The Tightness of Being

Sprezzatura. Leave it to the Italians to dedicate a word to trying to Look Fantastic without looking like you’re trying too hard. I’ve haven’t spent much time in Italy, but I automatically love a country where an entire nation holds aesthetics in the same high regard that I do. Not to mention their dedication to drinking espresso and wine. A bottle of wine at lunch? I can work with these people.

Sprezzatura for the Velominatus applies to every aspect of the sport; how we set up our bikes, our style and technique when riding, and how we select and wear our kit. Looking good in the summer isn’t very complicated; any fool can look good in short-sleeved kit adorned with tanned guns. Where things start getting tricky is when the cold and wet sets in and we need to add more kit to the equation. How does one control the chaos as leg warmers, long-sleeve jerseys, caps, gloves, rain jackets and overshoes are added to the mix?

The basic concepts have already been covered under the principles of wearing one’s Flandrian Best; always wear as little as possible, never wear an accoutrement below when a complimentary set is not worn above (i.e. no knee warmers without arm warmers), and never – under any circumstances – wear full-length leggings.

Which brings us to today’s lesson: how to wear full-length leggings and still look as Fantastic as possible. Sometimes it is simply too cold for three-quarters and there is no denying the Pro-ness of casually wandering about sipping a pre-ride espresso in sandals, full length leg warmers, and a long sleeve jersey – especially on a warm summer day. Sprezzatura is an art, and it should not be taken lightly.

The fundamental problem with leggings is that they make the guns amorphous; lots of fabric without any points of definition give the eyes nothing to focus on. If you have amazing calves (which I don’t) then you may be able to break up the monotony with your bodacious leg curves, but the rest of us are going to need some help.

  • Always go with leg warmers and not one-piece tights. The reason for this is simple: the legs of your shorts will provide the first visual delineation for the eyes to grab ahold of.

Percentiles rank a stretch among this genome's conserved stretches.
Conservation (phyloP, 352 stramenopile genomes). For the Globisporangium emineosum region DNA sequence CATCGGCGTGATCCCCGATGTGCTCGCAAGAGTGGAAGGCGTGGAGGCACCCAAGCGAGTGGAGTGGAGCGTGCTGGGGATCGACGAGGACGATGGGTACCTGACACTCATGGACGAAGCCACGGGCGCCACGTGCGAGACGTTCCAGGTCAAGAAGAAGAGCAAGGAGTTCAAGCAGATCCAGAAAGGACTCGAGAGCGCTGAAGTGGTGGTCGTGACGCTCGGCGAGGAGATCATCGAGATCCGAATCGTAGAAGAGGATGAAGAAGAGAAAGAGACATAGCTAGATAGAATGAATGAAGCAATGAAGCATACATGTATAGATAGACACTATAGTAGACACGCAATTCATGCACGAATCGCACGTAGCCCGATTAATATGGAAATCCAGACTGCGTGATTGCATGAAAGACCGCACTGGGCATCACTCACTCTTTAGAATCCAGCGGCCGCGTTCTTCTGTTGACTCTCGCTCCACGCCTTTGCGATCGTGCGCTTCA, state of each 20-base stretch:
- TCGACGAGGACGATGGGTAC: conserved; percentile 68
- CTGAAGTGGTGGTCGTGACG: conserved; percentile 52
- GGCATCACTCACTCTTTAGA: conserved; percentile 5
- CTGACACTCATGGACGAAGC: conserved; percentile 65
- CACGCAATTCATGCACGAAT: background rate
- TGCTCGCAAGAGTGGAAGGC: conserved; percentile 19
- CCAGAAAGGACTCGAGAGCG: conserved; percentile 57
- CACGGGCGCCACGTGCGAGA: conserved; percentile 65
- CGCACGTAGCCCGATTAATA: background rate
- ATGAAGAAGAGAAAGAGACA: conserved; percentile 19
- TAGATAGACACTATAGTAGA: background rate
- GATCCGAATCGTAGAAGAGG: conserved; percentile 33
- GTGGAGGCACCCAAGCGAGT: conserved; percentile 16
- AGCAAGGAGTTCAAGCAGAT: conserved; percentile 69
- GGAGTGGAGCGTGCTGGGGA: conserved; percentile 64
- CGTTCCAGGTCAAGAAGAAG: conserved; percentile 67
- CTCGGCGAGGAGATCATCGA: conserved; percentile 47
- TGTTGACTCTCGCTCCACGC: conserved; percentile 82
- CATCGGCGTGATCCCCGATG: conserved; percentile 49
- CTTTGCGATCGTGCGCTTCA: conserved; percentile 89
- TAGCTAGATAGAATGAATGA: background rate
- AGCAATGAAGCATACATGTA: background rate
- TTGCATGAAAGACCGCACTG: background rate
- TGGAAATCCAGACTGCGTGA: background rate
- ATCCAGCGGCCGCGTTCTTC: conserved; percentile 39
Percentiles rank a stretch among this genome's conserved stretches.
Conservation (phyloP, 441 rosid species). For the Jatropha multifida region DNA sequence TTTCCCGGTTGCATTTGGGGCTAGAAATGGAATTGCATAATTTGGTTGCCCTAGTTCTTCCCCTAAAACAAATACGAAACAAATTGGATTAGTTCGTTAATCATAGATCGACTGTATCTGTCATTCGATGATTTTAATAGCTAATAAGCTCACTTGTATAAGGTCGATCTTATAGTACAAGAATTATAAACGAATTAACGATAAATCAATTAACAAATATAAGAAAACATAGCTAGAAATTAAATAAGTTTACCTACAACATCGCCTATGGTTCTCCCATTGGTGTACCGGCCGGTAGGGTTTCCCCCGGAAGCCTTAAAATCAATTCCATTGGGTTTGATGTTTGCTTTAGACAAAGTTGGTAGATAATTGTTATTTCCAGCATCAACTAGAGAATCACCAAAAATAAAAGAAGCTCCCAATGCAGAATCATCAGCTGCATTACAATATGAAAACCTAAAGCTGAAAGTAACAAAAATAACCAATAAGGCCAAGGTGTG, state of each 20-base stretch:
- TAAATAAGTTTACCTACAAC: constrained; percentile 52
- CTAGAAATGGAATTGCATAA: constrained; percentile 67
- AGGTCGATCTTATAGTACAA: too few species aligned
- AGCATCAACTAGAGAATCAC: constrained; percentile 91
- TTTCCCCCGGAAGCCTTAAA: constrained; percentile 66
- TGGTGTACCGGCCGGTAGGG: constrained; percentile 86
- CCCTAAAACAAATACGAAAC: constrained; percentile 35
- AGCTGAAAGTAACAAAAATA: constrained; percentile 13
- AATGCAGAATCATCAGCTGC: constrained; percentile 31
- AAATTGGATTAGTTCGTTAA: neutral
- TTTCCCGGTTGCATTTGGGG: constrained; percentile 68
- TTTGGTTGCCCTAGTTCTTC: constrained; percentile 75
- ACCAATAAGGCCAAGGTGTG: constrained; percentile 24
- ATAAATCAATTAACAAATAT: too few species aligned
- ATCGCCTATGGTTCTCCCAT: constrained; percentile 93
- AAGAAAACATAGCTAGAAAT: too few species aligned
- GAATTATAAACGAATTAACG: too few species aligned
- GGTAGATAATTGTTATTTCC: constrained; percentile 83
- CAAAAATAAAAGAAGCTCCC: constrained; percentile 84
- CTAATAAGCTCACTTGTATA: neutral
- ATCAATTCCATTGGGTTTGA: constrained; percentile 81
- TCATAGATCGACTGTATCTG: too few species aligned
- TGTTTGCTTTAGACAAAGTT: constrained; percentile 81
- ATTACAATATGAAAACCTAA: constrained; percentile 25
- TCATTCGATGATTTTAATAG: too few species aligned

• The leggings should also always have an elastic gripper around the ankle, not a stirrup. This is Cycling, not ballet. Better yet, the ankles should have a short zipper to ease pre-departure removal of said leggings and also to provide a little more delineation.
  • When it comes to materials, the more matte the better. In fact, I prefer wool. Thick materials are also handy, as they add some bulk and make the guns look less spindly. All good things.
  • Look for some leggings with good, thick seams. Again, this makes wool a strong candidate. Align the seams carefully to accentuate whatever curves your leggs can muster up, and make sure both legs are symmetrical. We are not savages.
  • Wear a contrasting color sock. White is preferable, of course, as demonstrated by Diego above but any color works so long as its not the same as the legging (which should obviously be black).

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117 Replies to “The Tightness of Being”

  1. @minion

    @minion

    @frank

    @PT

    Disgraceful.

    Aaaaaaand he won so suck it/

    Aaaaaaand he won wearing those tights over the line. So suck it twice.

    Aaaaaaand if you think you can ride and never wear full length tights you don’t live somewhere that cold. I’ve started rides at -7c and finished them at -5c. If you want to ride in that shit in knee warmers go right ahead. But you’d be an idiot.

    More or less my thoughts. I had the water in my bidon turn to slush last week. No way I’m doing a ride like that in knickers.

  2. @frank

    @MangoDave

    @ChrisO

    I grew up mainly with metric and have trouble working out what’s hot or not on the Fahrenheit scale but… I do get why people like it.

    In everyday usage Celsius is only good in a narrow range. Zero to 40. After that… I don’t care what temperature the water for my tea is, I just need to know whether it’s boiling or not.